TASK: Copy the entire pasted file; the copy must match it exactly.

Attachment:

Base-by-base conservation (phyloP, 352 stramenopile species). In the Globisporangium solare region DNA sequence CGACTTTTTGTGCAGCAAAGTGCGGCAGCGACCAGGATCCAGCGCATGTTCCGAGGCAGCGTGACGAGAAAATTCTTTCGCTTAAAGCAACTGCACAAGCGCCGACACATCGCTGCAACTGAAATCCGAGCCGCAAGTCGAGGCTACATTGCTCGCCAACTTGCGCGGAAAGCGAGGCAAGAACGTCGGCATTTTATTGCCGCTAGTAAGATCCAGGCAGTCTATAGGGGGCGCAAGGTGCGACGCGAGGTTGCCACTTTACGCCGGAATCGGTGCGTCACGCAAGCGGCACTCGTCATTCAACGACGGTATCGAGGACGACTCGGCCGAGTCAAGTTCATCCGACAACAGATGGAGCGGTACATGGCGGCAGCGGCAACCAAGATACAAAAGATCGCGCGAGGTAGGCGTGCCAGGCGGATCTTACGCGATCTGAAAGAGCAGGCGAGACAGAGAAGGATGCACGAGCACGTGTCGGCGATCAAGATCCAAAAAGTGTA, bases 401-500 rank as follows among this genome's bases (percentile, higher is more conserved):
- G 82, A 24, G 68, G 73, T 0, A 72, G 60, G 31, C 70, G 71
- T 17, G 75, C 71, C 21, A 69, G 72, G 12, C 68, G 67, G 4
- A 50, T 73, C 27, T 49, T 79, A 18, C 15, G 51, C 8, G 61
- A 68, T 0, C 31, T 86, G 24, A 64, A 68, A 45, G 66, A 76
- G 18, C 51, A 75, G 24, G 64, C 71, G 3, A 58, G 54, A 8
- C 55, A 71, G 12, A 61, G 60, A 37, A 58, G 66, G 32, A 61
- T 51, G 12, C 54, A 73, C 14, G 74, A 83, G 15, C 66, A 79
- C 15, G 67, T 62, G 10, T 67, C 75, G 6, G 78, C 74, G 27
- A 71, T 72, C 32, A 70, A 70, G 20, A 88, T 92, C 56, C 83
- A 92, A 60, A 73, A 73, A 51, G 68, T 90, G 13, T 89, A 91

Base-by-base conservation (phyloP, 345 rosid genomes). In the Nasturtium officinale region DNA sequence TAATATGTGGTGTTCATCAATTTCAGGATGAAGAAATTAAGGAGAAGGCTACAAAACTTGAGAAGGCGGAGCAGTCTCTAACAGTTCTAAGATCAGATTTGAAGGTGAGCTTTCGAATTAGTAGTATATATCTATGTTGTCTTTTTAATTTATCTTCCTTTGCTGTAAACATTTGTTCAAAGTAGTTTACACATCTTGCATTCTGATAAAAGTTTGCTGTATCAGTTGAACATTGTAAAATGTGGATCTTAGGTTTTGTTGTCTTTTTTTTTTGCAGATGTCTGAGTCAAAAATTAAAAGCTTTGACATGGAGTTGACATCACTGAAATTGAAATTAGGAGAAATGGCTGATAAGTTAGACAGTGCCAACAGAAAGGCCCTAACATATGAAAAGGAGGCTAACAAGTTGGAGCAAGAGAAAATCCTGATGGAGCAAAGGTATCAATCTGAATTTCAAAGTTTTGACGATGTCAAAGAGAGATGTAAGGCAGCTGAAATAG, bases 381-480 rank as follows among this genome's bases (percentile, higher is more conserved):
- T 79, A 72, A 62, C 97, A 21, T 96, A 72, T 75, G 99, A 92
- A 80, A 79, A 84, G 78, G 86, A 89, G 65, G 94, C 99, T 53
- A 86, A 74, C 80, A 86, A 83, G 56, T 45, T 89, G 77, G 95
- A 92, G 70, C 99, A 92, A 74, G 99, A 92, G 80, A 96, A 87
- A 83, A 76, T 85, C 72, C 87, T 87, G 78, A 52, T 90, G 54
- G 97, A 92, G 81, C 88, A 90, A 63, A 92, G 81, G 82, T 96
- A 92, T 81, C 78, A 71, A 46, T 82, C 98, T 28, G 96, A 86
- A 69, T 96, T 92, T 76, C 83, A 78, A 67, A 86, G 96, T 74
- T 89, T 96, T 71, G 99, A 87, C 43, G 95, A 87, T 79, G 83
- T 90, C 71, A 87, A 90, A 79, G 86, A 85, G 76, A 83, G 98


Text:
Base-by-base conservation (phyloP, 352 stramenopile species). In the Globisporangium solare region DNA sequence CGACTTTTTGTGCAGCAAAGTGCGGCAGCGACCAGGATCCAGCGCATGTTCCGAGGCAGCGTGACGAGAAAATTCTTTCGCTTAAAGCAACTGCACAAGCGCCGACACATCGCTGCAACTGAAATCCGAGCCGCAAGTCGAGGCTACATTGCTCGCCAACTTGCGCGGAAAGCGAGGCAAGAACGTCGGCATTTTATTGCCGCTAGTAAGATCCAGGCAGTCTATAGGGGGCGCAAGGTGCGACGCGAGGTTGCCACTTTACGCCGGAATCGGTGCGTCACGCAAGCGGCACTCGTCATTCAACGACGGTATCGAGGACGACTCGGCCGAGTCAAGTTCATCCGACAACAGATGGAGCGGTACATGGCGGCAGCGGCAACCAAGATACAAAAGATCGCGCGAGGTAGGCGTGCCAGGCGGATCTTACGCGATCTGAAAGAGCAGGCGAGACAGAGAAGGATGCACGAGCACGTGTCGGCGATCAAGATCCAAAAAGTGTA, bases 401-500 rank as follows among this genome's bases (percentile, higher is more conserved):
- G 82, A 24, G 68, G 73, T 0, A 72, G 60, G 31, C 70, G 71
- T 17, G 75, C 71, C 21, A 69, G 72, G 12, C 68, G 67, G 4
- A 50, T 73, C 27, T 49, T 79, A 18, C 15, G 51, C 8, G 61
- A 68, T 0, C 31, T 86, G 24, A 64, A 68, A 45, G 66, A 76
- G 18, C 51, A 75, G 24, G 64, C 71, G 3, A 58, G 54, A 8
- C 55, A 71, G 12, A 61, G 60, A 37, A 58, G 66, G 32, A 61
- T 51, G 12, C 54, A 73, C 14, G 74, A 83, G 15, C 66, A 79
- C 15, G 67, T 62, G 10, T 67, C 75, G 6, G 78, C 74, G 27
- A 71, T 72, C 32, A 70, A 70, G 20, A 88, T 92, C 56, C 83
- A 92, A 60, A 73, A 73, A 51, G 68, T 90, G 13, T 89, A 91

Base-by-base conservation (phyloP, 345 rosid genomes). In the Nasturtium officinale region DNA sequence TAATATGTGGTGTTCATCAATTTCAGGATGAAGAAATTAAGGAGAAGGCTACAAAACTTGAGAAGGCGGAGCAGTCTCTAACAGTTCTAAGATCAGATTTGAAGGTGAGCTTTCGAATTAGTAGTATATATCTATGTTGTCTTTTTAATTTATCTTCCTTTGCTGTAAACATTTGTTCAAAGTAGTTTACACATCTTGCATTCTGATAAAAGTTTGCTGTATCAGTTGAACATTGTAAAATGTGGATCTTAGGTTTTGTTGTCTTTTTTTTTTGCAGATGTCTGAGTCAAAAATTAAAAGCTTTGACATGGAGTTGACATCACTGAAATTGAAATTAGGAGAAATGGCTGATAAGTTAGACAGTGCCAACAGAAAGGCCCTAACATATGAAAAGGAGGCTAACAAGTTGGAGCAAGAGAAAATCCTGATGGAGCAAAGGTATCAATCTGAATTTCAAAGTTTTGACGATGTCAAAGAGAGATGTAAGGCAGCTGAAATAG, bases 381-480 rank as follows among this genome's bases (percentile, higher is more conserved):
- T 79, A 72, A 62, C 97, A 21, T 96, A 72, T 75, G 99, A 92
- A 80, A 79, A 84, G 78, G 86, A 89, G 65, G 94, C 99, T 53
- A 86, A 74, C 80, A 86, A 83, G 56, T 45, T 89, G 77, G 95
- A 92, G 70, C 99, A 92, A 74, G 99, A 92, G 80, A 96, A 87
- A 83, A 76, T 85, C 72, C 87, T 87, G 78, A 52, T 90, G 54
- G 97, A 92, G 81, C 88, A 90, A 63, A 92, G 81, G 82, T 96
- A 92, T 81, C 78, A 71, A 46, T 82, C 98, T 28, G 96, A 86
- A 69, T 96, T 92, T 76, C 83, A 78, A 67, A 86, G 96, T 74
- T 89, T 96, T 71, G 99, A 87, C 43, G 95, A 87, T 79, G 83
- T 90, C 71, A 87, A 90, A 79, G 86, A 85, G 76, A 83, G 98